Humans have created a binary system, either we are good or bad, but the truth may lie somewhere in between; people tend to think in black and white, and science and psychology prove almost anything we can imagine exists on a spectrum.
According to Psychology Today, people often make bad decisions based on emotion instead of reason, get caught up in the moment, often forsaking morals, and letting those emotions take the driver’s seat.
While “good” people make “bad” decisions every day, there is a wide variety of reasons for this.
Emotion Overcomes Logic
The reason why humans can do malevolent and benevolent acts perplexes even some of the greatest minds in psychology, according to Long Island Psychology.
People may not feel how they portray themselves, often weighing the decision of “what’s best for me” and “what I feel I want.” Examples of this: former couples breakup, then they feel they miss their partner and relationship. They tend to give in and get back together. Missing someone out of emotion is common after any relationship because a big part of your life is no longer there.
According to Psychology Today, the answer to why good people make bad choices is complex. An example is someone in an abusive relationship, with the victim often staying with their abuser, making this a “bad” decision from a logical perspective. On the other end of the spectrum, you have an average person in normal relationships, sticking it out, hoping things will change, and it never does; this is a “bad” decision, but humans frequently make this choice with emotion prevailing over any/all logic.
According to the National Coalition Against Domestic Violence (NCADV), an organization with a mission of ending domestic violence, the answer to why victims stay with their abusive is complex and multifaceted. Sometimes this decision is based on fear. One study shows that some men who are the abuser in a relationship threaten if they leave, and the ones who do potentially face death. This fear is not unreasonable, though it is emotion over logic in this situation.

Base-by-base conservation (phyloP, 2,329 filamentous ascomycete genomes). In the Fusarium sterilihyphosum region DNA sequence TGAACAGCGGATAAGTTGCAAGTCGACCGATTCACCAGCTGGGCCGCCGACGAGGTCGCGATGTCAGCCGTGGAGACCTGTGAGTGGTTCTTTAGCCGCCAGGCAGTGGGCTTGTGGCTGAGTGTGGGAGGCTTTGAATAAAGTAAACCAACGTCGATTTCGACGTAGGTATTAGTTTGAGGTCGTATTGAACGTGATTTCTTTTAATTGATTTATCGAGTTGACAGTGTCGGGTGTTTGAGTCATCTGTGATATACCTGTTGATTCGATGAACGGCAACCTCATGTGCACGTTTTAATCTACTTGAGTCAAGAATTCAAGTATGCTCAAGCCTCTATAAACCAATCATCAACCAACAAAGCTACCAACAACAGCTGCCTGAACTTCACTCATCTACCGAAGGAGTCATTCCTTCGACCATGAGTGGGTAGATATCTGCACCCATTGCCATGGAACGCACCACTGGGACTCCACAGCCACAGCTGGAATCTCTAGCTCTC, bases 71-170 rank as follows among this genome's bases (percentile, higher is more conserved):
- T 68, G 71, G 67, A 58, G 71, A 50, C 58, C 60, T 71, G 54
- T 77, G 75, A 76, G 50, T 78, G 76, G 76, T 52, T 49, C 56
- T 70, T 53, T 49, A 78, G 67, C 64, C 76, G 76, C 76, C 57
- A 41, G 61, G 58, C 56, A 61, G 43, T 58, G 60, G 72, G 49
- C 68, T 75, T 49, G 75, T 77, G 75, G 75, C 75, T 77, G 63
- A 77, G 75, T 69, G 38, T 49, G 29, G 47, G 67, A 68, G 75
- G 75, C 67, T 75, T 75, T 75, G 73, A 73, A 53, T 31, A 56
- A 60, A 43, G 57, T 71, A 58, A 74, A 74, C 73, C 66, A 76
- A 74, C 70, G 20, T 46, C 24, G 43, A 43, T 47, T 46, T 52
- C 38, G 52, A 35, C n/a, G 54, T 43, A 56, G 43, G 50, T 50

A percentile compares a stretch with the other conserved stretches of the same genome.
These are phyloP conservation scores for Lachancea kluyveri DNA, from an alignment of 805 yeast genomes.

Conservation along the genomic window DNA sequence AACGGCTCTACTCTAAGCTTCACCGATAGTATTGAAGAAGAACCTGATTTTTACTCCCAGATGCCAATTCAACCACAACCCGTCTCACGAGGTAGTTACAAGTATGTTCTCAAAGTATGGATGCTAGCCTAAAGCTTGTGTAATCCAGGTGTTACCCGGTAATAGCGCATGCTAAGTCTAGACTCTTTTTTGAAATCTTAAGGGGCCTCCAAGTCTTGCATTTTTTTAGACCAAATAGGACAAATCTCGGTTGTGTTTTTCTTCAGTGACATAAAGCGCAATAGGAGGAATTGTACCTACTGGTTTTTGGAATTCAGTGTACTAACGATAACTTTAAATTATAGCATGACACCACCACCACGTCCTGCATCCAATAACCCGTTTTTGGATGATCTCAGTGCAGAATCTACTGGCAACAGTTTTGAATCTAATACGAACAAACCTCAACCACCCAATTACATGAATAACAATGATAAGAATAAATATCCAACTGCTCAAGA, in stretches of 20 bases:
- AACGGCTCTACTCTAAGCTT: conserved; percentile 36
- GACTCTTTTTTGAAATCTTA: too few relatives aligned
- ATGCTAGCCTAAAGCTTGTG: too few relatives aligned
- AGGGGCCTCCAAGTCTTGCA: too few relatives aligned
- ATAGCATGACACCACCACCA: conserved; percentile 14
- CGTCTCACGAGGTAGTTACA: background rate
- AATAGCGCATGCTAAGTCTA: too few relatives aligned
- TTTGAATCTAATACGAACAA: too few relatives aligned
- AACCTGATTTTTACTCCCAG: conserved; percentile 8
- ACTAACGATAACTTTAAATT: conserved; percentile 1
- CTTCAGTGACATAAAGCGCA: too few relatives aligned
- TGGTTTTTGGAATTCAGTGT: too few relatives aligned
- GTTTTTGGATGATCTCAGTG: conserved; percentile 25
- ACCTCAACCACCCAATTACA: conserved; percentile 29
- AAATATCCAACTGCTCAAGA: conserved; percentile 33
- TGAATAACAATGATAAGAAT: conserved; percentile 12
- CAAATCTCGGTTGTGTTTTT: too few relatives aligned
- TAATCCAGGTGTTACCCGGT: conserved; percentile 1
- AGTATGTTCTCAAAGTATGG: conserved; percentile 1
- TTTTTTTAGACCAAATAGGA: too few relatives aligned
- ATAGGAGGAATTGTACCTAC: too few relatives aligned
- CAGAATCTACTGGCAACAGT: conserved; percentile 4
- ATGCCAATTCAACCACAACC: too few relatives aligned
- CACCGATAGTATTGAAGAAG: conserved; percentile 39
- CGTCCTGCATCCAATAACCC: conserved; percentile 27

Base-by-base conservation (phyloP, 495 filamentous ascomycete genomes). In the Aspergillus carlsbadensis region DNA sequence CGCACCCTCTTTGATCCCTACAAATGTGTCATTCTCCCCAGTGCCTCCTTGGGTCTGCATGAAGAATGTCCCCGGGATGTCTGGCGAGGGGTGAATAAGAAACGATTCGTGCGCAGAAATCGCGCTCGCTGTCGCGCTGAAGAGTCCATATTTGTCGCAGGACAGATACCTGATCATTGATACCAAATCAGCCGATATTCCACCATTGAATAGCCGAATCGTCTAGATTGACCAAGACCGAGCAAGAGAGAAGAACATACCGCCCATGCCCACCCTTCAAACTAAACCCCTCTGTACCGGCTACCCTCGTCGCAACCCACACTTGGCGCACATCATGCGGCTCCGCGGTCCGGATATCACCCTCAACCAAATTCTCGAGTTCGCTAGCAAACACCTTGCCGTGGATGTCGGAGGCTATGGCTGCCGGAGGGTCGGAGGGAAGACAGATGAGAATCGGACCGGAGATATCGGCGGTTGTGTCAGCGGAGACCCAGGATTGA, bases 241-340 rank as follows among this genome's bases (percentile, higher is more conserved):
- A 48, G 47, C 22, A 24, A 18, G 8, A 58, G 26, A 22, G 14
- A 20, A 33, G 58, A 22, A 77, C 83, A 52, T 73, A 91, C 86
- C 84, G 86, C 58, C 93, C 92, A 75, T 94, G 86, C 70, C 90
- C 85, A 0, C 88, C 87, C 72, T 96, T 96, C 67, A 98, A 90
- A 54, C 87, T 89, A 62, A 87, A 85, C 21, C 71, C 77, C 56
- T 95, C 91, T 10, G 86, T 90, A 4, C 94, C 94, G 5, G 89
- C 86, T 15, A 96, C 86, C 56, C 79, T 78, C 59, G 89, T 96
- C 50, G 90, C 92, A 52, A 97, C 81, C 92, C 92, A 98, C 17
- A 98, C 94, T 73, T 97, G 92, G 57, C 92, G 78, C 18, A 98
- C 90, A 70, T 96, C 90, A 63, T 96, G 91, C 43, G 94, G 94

Bad Decisions≠Bad People
Other decisions such as smoking, drinking, drugs, and other self-sabotaging behavior can be “bad” decisions. Common sense is “drugs are bad, make better choices.” Although when someone is facing mental health issues or drug abuse, it’s not a “choice” for them. Some people who do drugs or have other substance abuse issues are “bad,” but most are “good” people with a problem much more than they can handle alone, without the intervention of therapy, rehab, or a support system. Many of these recovered addicts go on to do “good things.”
Doubling Down On Bad Decisions
The sunken cost fallacy can range from buying a run-down house to a long-term relationship you are emotionally and financially invested. People often use the “emotional” logic of thinking because we put so much effort in, that we should keep investing, hoping for a return on investment, but this never comes.
According to The Decision Lab, an organization that empowers people with informed decision-making based on evidence states that we are likely to continue something, even if it doesn’t work if we put a lot into it.
“We are likely to continue an endeavor if we have already invested in it, whether it be a monetary investment or the effort that we put into the decision. That often means we go against evidence that shows it is no longer the best decision, such as sickness or weather affecting the event.”
The truth is emotion usually wins over logic, and good people make bad decisions from those emotions, whether it’s anger, frustration, depression, anxiety, or substance abuse fueling it.